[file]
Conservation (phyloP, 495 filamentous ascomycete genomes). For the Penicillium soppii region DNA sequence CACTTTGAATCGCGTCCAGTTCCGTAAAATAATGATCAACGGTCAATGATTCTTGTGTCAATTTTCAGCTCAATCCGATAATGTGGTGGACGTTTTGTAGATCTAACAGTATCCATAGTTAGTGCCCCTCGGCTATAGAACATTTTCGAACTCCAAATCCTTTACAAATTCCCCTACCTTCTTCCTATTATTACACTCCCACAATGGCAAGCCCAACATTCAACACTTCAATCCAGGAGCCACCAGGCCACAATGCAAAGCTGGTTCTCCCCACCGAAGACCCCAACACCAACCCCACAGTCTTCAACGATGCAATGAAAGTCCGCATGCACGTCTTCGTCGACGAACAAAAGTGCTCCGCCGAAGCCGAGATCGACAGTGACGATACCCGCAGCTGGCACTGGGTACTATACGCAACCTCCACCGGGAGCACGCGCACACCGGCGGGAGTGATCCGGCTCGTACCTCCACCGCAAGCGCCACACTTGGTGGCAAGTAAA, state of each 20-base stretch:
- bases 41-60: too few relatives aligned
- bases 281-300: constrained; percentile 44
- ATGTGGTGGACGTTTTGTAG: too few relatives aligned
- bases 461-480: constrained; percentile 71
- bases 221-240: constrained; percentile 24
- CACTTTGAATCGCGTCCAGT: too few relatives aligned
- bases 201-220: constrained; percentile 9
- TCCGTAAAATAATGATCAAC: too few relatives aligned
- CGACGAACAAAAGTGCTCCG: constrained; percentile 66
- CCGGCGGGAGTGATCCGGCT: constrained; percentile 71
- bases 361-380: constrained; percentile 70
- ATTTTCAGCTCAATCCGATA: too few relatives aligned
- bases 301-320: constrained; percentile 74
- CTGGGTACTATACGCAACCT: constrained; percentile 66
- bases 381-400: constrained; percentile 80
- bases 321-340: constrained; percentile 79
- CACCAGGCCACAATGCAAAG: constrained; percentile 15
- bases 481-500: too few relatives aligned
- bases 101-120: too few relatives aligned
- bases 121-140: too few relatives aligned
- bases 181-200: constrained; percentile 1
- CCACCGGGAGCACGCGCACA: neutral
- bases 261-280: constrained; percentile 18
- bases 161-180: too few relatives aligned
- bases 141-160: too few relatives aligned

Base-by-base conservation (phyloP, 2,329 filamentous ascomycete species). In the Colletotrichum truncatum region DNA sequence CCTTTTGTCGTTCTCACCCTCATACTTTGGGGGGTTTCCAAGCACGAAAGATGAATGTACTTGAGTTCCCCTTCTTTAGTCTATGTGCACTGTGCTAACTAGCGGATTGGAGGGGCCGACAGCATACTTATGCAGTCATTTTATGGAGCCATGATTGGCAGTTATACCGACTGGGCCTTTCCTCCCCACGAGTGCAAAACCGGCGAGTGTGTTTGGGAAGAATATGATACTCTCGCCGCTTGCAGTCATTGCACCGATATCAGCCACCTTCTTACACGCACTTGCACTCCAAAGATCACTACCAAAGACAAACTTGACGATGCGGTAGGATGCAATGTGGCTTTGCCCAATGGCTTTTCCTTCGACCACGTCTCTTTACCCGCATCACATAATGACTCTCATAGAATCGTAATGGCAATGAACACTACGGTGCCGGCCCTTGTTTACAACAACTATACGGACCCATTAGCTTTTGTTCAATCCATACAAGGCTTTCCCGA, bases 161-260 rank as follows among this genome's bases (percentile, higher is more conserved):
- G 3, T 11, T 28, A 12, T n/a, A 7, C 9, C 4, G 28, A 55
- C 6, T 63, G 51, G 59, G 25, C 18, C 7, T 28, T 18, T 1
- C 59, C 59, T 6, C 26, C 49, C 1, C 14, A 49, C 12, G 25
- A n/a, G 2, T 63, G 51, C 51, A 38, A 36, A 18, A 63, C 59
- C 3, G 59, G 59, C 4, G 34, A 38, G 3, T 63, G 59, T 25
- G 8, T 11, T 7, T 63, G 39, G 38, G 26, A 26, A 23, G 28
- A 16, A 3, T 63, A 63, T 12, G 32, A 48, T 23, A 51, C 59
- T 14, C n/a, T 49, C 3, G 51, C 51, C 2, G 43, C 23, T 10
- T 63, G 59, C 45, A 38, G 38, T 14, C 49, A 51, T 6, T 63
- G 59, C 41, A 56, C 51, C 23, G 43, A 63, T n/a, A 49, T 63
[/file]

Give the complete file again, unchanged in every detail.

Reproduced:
Conservation (phyloP, 495 filamentous ascomycete genomes). For the Penicillium soppii region DNA sequence CACTTTGAATCGCGTCCAGTTCCGTAAAATAATGATCAACGGTCAATGATTCTTGTGTCAATTTTCAGCTCAATCCGATAATGTGGTGGACGTTTTGTAGATCTAACAGTATCCATAGTTAGTGCCCCTCGGCTATAGAACATTTTCGAACTCCAAATCCTTTACAAATTCCCCTACCTTCTTCCTATTATTACACTCCCACAATGGCAAGCCCAACATTCAACACTTCAATCCAGGAGCCACCAGGCCACAATGCAAAGCTGGTTCTCCCCACCGAAGACCCCAACACCAACCCCACAGTCTTCAACGATGCAATGAAAGTCCGCATGCACGTCTTCGTCGACGAACAAAAGTGCTCCGCCGAAGCCGAGATCGACAGTGACGATACCCGCAGCTGGCACTGGGTACTATACGCAACCTCCACCGGGAGCACGCGCACACCGGCGGGAGTGATCCGGCTCGTACCTCCACCGCAAGCGCCACACTTGGTGGCAAGTAAA, state of each 20-base stretch:
- bases 41-60: too few relatives aligned
- bases 281-300: constrained; percentile 44
- ATGTGGTGGACGTTTTGTAG: too few relatives aligned
- bases 461-480: constrained; percentile 71
- bases 221-240: constrained; percentile 24
- CACTTTGAATCGCGTCCAGT: too few relatives aligned
- bases 201-220: constrained; percentile 9
- TCCGTAAAATAATGATCAAC: too few relatives aligned
- CGACGAACAAAAGTGCTCCG: constrained; percentile 66
- CCGGCGGGAGTGATCCGGCT: constrained; percentile 71
- bases 361-380: constrained; percentile 70
- ATTTTCAGCTCAATCCGATA: too few relatives aligned
- bases 301-320: constrained; percentile 74
- CTGGGTACTATACGCAACCT: constrained; percentile 66
- bases 381-400: constrained; percentile 80
- bases 321-340: constrained; percentile 79
- CACCAGGCCACAATGCAAAG: constrained; percentile 15
- bases 481-500: too few relatives aligned
- bases 101-120: too few relatives aligned
- bases 121-140: too few relatives aligned
- bases 181-200: constrained; percentile 1
- CCACCGGGAGCACGCGCACA: neutral
- bases 261-280: constrained; percentile 18
- bases 161-180: too few relatives aligned
- bases 141-160: too few relatives aligned

Base-by-base conservation (phyloP, 2,329 filamentous ascomycete species). In the Colletotrichum truncatum region DNA sequence CCTTTTGTCGTTCTCACCCTCATACTTTGGGGGGTTTCCAAGCACGAAAGATGAATGTACTTGAGTTCCCCTTCTTTAGTCTATGTGCACTGTGCTAACTAGCGGATTGGAGGGGCCGACAGCATACTTATGCAGTCATTTTATGGAGCCATGATTGGCAGTTATACCGACTGGGCCTTTCCTCCCCACGAGTGCAAAACCGGCGAGTGTGTTTGGGAAGAATATGATACTCTCGCCGCTTGCAGTCATTGCACCGATATCAGCCACCTTCTTACACGCACTTGCACTCCAAAGATCACTACCAAAGACAAACTTGACGATGCGGTAGGATGCAATGTGGCTTTGCCCAATGGCTTTTCCTTCGACCACGTCTCTTTACCCGCATCACATAATGACTCTCATAGAATCGTAATGGCAATGAACACTACGGTGCCGGCCCTTGTTTACAACAACTATACGGACCCATTAGCTTTTGTTCAATCCATACAAGGCTTTCCCGA, bases 161-260 rank as follows among this genome's bases (percentile, higher is more conserved):
- G 3, T 11, T 28, A 12, T n/a, A 7, C 9, C 4, G 28, A 55
- C 6, T 63, G 51, G 59, G 25, C 18, C 7, T 28, T 18, T 1
- C 59, C 59, T 6, C 26, C 49, C 1, C 14, A 49, C 12, G 25
- A n/a, G 2, T 63, G 51, C 51, A 38, A 36, A 18, A 63, C 59
- C 3, G 59, G 59, C 4, G 34, A 38, G 3, T 63, G 59, T 25
- G 8, T 11, T 7, T 63, G 39, G 38, G 26, A 26, A 23, G 28
- A 16, A 3, T 63, A 63, T 12, G 32, A 48, T 23, A 51, C 59
- T 14, C n/a, T 49, C 3, G 51, C 51, C 2, G 43, C 23, T 10
- T 63, G 59, C 45, A 38, G 38, T 14, C 49, A 51, T 6, T 63
- G 59, C 41, A 56, C 51, C 23, G 43, A 63, T n/a, A 49, T 63